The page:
Another "revolutionary new" hull design

Discussion in 'Boat Design' started by DCockey, Oct 16, 2011.

  1. Man Overboard
    Joined: Oct 2006
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    Man Overboard Tom Fugate

    Yes, your chart helps to visualize this quite well. I also noticed by the chart how similar the diesel sterndrive is to the diesel shaft drive on the Hunter. In this speed and weight class you would want to make your propulsion decision on other factors than just efficiency/fuel consumption, especially considering the extra cost of the stern drive, as others have pointed out. For my needs I prefer the sterndrive.

    groper: The graphite is 2,900 kilograms - Cruising Condition; 50% Fuel & Water ( Fuel Capacity - 525 liters : Water Capacity - 400 liters)

    Source: http://www.imaginocean.net/contents/en-us/d8.html
     
  2. Willallison
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    Willallison Senior Member

    2900kg was the target displacement for the boat in what I'd describe as "light cruising" condition... in other words a realistic weight that you would expect the boat to be without it being loaded to the hilt. This allows for an all-up towing weight of under 3500kg with an aluminium trailer.
    Hull number 1 (the only one built so far!) was predictably a little more than that. Following boats ought to achieve the weight target without too much trouble. The consumption figures were taken with quite a bit of stuff aboard... I would estimate the boat weighed in at around 3500kg at the time.

    MOB - as I noted above, I agree... the shaft boat shows exceptional efficiency compared to it's sterndrive alternative.
    I had a quick look online to compare shaft vs leg costs... a mercruiser 300hp MPI with Bravo drive can be had for approx USD $ 12700. It's shaft driven alternative is $9500. Add a minimum of $1000 for shaft, prop, strut etc, plus the extra time involved in the installation and suddenly the initial cost diefference doesn't really amount to much...
     
  3. Man Overboard
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    Man Overboard Tom Fugate

    Yes, it isn't that big a difference in cost, I find that quite surprising.
     
  4. viking north
    Joined: Dec 2010
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    viking north VINLAND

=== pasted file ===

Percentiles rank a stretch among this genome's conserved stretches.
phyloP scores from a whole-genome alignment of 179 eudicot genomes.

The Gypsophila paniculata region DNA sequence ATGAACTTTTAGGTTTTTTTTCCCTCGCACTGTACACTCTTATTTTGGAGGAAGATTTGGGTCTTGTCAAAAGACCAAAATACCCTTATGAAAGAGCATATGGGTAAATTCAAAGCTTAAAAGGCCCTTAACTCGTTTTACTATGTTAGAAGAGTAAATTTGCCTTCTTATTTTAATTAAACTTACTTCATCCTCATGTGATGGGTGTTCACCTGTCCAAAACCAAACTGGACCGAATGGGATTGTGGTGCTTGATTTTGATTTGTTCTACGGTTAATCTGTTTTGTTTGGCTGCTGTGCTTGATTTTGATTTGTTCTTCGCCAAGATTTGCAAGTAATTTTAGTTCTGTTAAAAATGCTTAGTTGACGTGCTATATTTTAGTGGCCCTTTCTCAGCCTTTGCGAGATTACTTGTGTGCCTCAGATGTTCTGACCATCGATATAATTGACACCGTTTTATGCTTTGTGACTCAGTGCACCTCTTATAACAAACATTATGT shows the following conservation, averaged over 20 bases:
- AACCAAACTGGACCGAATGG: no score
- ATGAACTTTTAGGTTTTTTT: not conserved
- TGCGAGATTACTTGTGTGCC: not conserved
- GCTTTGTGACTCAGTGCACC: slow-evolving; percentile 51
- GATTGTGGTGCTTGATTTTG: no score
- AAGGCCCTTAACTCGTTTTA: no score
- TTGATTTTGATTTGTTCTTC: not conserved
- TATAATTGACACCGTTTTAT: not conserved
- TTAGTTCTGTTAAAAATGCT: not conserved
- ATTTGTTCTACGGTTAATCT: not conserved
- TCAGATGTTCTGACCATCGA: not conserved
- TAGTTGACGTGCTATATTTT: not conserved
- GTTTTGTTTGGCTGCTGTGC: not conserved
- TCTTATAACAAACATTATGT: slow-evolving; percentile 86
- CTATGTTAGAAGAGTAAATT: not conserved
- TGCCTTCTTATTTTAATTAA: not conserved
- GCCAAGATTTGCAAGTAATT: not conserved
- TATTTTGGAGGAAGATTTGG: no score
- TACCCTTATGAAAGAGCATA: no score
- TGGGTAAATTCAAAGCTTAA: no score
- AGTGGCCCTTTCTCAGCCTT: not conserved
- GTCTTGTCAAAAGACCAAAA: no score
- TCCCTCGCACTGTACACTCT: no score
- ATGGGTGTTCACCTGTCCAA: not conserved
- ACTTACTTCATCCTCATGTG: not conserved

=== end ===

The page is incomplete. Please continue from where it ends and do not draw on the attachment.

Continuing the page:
Something doesn't add up there--I suspect the profit margin on a shaft drive is somewhat higher than the inboard/outboard/outdrive/leg. (another array of names depending on geographical location). Still a saving of over $3200 on $12,700 is nothing to sneeze at especially when the taxes are added on that $3000 extra cost. Here in Canada that averages around $450.00. (15%) With the condition of the present economy and the market flooded with used, my hat goes off to anyone introducing a new craft to the market place. This thread being a prime example of the dog eat dog world of the toy buisness we're headed into. One of the few perks of getting too old and tired to continue the battle :mad:(sad) :D
     
  5. Willallison
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    Willallison Senior Member

  6. viking north
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    Location: Newfoundland & Nova Scotia

    viking north VINLAND

    From their numbers I think you're pretty well dead on . My latest personal and hopefully last big build (offers I can't refuse) is powered by a 3 cyl. 30hp. Yanmar/marine tranny/shaft drive cost me in around $13000 taxes in. Yup- the power plants certianlly add to the sticker shock regardless of the craft--
     
  7. Willallison
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    Willallison Senior Member

    Huh!!... the good deal I got on the Yanmar 6BY 260 in Graphite was a measly 38K:eek:
    Mind you, you can pay easily pay that much for an outboard these days...
    And people wonder why it costs so much to build....
     
  8. Poida
    Joined: Apr 2006
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    Poida Senior Member

    Well, I regard the Cutwater as a nice boat. I think a boat has to look nice on the trailer, the Cutwater is the type of boat I would buy, so I could park it outside the dive shop to get my tanks filled. Or drive it through the "drive through liquor store" for a few beers.

    Admirer "Nice boat mate,"

    Me "Yeah rides on air"

    Admirer "How fast she'll go"

    Me "'bout 20 knots"

    Admirer, "What's that in Kilometers per hour?"

    Me, " 'bout 120"

    Admirer, "**** that's fast."

    Me, "Yeah"

    No, all joking aside (because no one was laughing anyway) if you want to build a boat that sells, don't worry about economy.

    If you wanted to save money, you wouldn't buy a boat in the first place.

    Just build something that looks nice.

    I'm going now.

    Poida
     

  9. Wayne Grabow
    Joined: Aug 2003
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    Wayne Grabow Senior Member

    My brother brought my attention to this boat. He saw it at the Seattle boat show and really thought it might be well-suited to his needs. He is a long-time powerboater who currently trails a SeaRay 28 throughout the western US and through the San Juans to Vancouver, BC. Having said that, I think that he was mainly looking at the accomodations, not at the hull bottom. When he suggested I take a look at it on the website, my impression has been in line with other coments on this thread. The point being that some aspects of it are well done.
     
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